Straying from my predetermined path of action yesterday didn't take long. Long enough for one of Bryan's nummy breakfast BLT sandwiches (he's a good cook but a great breakfast cook), more coffee and a few chapters of the current read (I'm on a Maeve Binchy kick these days - there was a whole whack of them at Value Village for 1.99 a copy) before I was back outside.

I raked up all the fir boughs and dead material from the beds. I moved the rocks (more rocks) removed from the veggie patch last week whilst digging it up and made more mini-retaining walls in the bed along the west side of the house.

Then I started moving big rocks. BIG rocks. One at least that required both Bryan and I and the two-wheel truck cart and a strong tie-down strap, some serious muscle work and perhaps a brain cell or two to move. Up hill of course, but not from that far away (ignore Bryan's version of the story).

There's a spot on the retaining wall in front of the house, right adjoining the house, where a rock protrudes enough that Bryan's taken to using it as a short-cut to the lower level of the yard, right in front of the basement patio door. My stubby legs have trouble reaching it going down, although I can clamber up that route.

Yesterday I began action on an idea from last year to build a more accessible set of 'steps' there. I literally carved steps into the wall around on the southeast side two summers ago. How hard could this be?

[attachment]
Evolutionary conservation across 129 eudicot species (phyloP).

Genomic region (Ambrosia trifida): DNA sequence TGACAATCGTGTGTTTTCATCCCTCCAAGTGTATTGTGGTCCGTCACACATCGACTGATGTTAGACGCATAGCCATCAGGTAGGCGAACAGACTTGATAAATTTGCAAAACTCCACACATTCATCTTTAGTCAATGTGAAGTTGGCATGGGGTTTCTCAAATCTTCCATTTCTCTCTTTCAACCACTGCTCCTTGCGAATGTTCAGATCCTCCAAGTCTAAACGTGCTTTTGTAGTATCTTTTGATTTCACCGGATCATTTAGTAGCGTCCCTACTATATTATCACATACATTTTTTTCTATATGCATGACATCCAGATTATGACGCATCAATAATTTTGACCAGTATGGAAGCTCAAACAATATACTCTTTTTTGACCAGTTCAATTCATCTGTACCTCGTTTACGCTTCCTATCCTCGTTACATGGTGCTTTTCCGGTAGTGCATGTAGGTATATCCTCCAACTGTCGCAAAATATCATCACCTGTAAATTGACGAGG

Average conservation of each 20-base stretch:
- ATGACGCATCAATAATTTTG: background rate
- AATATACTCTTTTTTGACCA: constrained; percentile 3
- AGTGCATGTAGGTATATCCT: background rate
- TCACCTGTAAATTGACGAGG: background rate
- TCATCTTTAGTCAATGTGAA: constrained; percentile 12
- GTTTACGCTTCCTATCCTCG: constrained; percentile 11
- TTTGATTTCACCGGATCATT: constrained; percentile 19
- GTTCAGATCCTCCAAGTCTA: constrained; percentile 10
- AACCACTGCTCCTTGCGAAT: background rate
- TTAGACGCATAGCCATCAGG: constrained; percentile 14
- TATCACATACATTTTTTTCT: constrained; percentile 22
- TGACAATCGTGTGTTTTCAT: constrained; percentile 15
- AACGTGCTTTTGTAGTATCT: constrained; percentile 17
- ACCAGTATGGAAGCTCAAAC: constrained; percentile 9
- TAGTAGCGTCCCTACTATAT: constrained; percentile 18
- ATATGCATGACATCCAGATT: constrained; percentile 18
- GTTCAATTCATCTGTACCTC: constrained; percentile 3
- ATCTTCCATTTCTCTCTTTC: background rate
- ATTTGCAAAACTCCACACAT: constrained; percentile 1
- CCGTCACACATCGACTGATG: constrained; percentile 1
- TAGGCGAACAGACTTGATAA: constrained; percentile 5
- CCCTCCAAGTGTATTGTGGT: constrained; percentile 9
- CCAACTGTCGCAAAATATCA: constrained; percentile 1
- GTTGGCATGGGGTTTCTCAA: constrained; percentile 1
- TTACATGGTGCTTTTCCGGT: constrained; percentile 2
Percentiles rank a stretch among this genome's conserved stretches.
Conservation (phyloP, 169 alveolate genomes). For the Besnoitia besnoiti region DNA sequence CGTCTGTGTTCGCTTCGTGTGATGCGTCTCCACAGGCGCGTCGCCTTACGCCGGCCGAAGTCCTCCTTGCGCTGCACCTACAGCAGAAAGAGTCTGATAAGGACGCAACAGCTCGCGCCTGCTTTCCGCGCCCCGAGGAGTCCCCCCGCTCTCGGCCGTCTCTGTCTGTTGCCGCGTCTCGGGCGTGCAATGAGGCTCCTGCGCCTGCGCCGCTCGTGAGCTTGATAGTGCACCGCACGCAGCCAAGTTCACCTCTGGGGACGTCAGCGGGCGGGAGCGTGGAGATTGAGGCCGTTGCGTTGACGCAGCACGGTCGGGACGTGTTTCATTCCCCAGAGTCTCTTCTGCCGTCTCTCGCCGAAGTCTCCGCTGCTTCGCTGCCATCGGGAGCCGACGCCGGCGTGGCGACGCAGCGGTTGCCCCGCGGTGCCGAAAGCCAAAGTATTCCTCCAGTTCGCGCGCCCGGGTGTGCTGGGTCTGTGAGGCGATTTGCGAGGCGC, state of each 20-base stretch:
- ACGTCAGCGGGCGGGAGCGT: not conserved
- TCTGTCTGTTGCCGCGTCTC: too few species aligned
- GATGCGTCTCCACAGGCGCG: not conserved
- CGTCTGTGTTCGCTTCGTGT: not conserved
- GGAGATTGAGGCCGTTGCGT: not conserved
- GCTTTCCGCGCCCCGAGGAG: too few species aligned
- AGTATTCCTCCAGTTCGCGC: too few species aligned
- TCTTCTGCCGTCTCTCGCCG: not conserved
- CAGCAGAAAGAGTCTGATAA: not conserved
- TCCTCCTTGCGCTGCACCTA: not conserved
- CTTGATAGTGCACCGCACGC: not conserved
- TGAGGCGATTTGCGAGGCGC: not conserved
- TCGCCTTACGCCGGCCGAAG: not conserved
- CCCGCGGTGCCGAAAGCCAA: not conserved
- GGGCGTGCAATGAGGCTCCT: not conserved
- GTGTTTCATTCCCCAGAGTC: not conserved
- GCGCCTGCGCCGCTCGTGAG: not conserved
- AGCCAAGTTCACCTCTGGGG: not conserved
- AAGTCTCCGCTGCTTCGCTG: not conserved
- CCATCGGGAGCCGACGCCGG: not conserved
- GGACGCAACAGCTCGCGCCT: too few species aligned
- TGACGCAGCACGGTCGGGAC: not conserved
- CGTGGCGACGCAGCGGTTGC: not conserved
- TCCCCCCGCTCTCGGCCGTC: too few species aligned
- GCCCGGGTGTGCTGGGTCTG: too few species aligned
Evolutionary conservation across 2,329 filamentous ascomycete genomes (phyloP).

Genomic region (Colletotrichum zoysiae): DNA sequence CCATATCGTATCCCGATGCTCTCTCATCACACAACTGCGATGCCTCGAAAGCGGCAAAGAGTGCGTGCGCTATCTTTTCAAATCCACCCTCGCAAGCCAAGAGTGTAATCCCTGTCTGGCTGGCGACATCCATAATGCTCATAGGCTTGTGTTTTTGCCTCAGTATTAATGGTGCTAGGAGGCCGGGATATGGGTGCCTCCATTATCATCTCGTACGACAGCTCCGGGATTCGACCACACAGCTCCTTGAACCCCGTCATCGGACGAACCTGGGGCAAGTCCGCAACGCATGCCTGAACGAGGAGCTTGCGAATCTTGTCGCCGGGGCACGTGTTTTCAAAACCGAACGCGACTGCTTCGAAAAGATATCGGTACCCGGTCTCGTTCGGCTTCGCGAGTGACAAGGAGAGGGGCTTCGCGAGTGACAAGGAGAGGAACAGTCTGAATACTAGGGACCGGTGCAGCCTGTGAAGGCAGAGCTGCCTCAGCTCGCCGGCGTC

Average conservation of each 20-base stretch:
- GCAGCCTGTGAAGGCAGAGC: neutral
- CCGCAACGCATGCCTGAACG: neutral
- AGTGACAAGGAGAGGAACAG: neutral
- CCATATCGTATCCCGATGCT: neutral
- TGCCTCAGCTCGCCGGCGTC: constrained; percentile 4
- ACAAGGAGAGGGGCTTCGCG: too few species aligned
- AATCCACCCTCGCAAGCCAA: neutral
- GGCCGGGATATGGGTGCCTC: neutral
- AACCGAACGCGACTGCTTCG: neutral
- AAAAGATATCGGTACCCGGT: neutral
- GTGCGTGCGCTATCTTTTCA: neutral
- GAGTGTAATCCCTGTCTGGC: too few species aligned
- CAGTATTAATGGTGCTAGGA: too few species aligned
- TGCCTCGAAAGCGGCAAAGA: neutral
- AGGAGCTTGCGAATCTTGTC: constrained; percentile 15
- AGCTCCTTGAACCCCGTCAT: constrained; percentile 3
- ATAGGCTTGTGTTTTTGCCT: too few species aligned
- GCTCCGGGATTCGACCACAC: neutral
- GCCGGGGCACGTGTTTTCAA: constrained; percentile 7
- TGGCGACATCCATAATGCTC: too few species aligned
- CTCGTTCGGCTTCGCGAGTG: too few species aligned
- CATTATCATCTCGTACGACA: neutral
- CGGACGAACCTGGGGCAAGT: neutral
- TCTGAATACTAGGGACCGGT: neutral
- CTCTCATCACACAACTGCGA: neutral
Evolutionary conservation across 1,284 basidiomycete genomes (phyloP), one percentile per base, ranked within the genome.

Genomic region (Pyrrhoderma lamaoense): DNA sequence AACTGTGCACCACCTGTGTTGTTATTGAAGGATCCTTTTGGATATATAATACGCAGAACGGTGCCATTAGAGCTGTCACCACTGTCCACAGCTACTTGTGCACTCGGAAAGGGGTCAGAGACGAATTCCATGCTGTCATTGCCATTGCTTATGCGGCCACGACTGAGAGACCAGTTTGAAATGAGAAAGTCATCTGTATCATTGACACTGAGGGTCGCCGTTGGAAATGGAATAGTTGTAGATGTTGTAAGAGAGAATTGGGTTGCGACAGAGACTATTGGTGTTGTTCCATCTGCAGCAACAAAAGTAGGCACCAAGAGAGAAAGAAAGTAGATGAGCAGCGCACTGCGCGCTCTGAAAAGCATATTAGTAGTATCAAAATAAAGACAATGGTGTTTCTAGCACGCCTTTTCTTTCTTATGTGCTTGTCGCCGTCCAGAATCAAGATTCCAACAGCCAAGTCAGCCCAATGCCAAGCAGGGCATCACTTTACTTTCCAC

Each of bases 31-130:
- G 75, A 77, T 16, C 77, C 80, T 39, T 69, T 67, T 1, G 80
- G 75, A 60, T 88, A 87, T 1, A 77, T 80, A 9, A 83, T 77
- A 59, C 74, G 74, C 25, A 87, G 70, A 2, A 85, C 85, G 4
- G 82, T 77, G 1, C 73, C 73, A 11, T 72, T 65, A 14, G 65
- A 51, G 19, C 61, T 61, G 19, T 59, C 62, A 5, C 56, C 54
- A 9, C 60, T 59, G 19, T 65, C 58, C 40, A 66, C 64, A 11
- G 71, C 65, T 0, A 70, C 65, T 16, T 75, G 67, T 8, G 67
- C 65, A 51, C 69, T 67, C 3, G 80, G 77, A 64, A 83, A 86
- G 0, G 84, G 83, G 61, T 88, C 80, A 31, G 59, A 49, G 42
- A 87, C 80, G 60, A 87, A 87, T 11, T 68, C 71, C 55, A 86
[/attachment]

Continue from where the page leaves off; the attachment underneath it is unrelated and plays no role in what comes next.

Ask my back and shoulder muscles this morning. I'm not crippled up by any means, but I ache in places I haven't ached in a long time, with apologies to Leonard Cohen.

It's coming along very well, not finished but showing great promise.

I was at least smart enough to know when to quit, not wanting to be completely incapacitated by pain today. Instead, I took on one of my favorite pastimes: burning stuff in the firepit.

I had the garden trash piled in there, ready for the match. As the fir boughs popped and smoked, I added branches and such from the corner of Kelly's lot that Becca piled up last September. It's not our property, but it's immediately adjacent to our house, and I'm not wanting fire tinder so close. Becca did a fabulous job of piling the material and I've been working away at it everytime I build a fire. Most of the little stuff is now consumed. I have to get at the bigger stuff with the draw saw.

Bryan went for a motorcycle ride to Armstrong. When he arrived back, the sight of me hovering over my fire like some dirt-covered demented crone made him laugh out loud. He's as bad a pyromaniac as me, though. Wasn't long before he was hauling material to feed the flames, snatching the Official Fire Poking Stick from me to prod the thing himself and generally honing in on my party.

That's OK. He snuggled up to me in bed, nose in my hair, inhaled deeply and said, "Ah, Fresh Air and Campfire No. 5, my favorite cologne."